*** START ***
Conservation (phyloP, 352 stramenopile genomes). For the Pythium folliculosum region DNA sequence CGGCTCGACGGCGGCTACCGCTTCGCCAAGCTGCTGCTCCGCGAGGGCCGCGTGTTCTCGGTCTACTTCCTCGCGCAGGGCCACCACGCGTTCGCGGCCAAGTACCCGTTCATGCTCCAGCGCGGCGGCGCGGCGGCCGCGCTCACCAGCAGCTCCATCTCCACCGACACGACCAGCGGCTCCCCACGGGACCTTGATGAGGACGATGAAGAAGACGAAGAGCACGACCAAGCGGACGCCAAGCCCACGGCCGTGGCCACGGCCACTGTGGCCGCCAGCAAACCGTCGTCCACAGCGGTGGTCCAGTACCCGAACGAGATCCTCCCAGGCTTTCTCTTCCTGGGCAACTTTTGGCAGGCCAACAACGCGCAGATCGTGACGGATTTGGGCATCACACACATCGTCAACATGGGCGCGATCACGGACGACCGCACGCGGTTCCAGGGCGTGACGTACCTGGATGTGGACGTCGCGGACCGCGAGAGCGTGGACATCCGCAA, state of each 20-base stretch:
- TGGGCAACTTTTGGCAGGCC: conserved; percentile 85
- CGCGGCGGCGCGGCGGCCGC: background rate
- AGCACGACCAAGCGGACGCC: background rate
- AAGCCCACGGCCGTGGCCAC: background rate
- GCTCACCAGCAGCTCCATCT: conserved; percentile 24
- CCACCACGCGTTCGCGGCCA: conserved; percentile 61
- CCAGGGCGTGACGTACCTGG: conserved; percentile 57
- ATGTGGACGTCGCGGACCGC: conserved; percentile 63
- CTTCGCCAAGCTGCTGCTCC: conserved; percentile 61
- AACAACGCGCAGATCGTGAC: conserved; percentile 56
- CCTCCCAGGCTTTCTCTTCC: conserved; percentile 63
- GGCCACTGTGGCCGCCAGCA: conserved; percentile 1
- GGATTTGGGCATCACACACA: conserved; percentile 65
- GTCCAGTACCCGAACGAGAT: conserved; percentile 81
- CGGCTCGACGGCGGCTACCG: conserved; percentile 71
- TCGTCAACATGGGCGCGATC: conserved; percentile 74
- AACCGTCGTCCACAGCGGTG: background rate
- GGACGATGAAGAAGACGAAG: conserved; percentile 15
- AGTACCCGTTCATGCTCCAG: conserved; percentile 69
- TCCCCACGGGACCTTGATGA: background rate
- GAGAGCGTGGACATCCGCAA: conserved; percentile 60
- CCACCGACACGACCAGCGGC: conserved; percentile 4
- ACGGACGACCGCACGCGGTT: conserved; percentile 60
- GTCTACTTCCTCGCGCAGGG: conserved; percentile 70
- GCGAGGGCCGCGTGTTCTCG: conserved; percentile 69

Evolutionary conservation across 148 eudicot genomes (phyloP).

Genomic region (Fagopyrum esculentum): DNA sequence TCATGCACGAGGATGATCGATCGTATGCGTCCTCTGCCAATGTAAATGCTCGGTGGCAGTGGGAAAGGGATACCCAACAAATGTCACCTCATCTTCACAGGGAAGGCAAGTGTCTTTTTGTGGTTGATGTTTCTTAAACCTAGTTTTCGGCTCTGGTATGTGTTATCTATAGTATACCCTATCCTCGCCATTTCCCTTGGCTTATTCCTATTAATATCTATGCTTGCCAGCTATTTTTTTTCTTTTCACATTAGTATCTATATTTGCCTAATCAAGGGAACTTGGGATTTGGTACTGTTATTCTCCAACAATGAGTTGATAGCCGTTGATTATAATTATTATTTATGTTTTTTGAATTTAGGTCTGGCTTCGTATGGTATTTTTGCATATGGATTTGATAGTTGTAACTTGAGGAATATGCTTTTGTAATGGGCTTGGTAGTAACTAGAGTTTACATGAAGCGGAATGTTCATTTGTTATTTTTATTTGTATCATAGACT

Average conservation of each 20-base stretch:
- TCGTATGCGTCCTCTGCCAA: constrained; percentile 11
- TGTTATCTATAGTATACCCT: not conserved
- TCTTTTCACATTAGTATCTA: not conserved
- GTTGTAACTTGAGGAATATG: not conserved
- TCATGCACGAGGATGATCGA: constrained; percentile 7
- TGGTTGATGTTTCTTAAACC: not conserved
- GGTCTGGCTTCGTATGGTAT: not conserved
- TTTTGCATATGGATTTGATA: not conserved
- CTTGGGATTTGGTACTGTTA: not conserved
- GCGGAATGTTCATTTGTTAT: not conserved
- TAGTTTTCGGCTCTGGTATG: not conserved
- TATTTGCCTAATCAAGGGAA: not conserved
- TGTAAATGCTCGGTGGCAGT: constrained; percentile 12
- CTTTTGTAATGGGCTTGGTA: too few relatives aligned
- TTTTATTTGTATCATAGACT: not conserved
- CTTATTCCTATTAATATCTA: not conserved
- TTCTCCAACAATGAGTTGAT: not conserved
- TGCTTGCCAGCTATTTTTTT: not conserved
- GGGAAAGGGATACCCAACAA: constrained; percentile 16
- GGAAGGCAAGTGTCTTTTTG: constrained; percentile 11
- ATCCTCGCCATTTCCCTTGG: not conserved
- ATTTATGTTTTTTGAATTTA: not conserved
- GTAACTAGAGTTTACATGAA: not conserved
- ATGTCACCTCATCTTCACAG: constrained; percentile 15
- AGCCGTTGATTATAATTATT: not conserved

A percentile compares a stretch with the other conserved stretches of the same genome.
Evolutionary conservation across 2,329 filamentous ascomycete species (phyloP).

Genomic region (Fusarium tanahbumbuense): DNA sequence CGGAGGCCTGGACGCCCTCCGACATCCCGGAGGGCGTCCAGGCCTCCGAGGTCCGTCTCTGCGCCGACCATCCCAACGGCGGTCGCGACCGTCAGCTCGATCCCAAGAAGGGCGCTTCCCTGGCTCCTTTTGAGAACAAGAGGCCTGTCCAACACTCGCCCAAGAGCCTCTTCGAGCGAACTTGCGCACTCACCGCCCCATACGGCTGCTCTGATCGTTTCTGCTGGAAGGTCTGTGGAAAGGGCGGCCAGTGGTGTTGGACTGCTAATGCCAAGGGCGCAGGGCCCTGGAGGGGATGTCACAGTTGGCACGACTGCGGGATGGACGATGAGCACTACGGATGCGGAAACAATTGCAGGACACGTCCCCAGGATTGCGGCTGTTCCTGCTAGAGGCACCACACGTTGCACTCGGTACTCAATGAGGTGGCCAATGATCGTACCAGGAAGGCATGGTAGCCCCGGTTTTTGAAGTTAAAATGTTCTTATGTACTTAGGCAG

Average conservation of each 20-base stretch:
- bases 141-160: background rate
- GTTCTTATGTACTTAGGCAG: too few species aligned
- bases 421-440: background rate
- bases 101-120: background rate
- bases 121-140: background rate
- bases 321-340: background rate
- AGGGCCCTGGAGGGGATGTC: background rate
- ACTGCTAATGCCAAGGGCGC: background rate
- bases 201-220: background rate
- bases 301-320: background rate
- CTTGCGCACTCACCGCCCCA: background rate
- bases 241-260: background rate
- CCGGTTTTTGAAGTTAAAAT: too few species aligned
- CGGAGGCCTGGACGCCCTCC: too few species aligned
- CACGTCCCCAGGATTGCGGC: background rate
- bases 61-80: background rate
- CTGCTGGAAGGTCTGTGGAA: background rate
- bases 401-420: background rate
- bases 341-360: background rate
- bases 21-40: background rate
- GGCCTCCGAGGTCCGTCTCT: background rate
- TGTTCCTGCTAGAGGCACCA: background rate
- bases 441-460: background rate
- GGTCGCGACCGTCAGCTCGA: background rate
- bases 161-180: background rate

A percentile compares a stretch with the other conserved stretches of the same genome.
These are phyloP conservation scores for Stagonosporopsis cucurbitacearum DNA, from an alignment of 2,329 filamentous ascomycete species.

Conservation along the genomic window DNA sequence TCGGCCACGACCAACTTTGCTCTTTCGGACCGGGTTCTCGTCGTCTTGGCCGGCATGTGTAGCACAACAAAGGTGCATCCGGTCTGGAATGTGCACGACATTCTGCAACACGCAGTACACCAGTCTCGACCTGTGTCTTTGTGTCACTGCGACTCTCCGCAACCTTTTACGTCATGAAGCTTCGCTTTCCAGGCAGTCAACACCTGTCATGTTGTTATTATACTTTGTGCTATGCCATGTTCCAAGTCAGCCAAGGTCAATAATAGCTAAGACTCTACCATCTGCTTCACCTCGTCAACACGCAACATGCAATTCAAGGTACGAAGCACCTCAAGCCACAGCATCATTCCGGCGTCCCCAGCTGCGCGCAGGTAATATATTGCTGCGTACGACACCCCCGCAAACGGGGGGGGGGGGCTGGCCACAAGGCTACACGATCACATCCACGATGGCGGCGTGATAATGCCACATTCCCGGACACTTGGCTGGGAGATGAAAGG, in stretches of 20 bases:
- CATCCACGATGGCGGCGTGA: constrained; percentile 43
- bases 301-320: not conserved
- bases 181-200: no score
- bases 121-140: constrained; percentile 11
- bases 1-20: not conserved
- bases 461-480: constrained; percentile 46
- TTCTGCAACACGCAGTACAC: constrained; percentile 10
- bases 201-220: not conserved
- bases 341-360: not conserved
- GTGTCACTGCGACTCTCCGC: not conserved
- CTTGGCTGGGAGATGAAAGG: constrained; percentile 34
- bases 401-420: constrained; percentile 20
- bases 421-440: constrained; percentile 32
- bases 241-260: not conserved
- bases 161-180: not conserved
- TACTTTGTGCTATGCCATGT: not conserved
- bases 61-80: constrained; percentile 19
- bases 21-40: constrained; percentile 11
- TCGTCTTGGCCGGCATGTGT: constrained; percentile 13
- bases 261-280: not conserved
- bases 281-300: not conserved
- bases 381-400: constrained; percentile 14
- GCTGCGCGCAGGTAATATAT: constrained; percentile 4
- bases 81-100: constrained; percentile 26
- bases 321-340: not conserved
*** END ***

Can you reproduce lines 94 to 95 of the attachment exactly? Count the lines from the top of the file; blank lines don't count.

- bases 201-220: not conserved
- bases 341-360: not conserved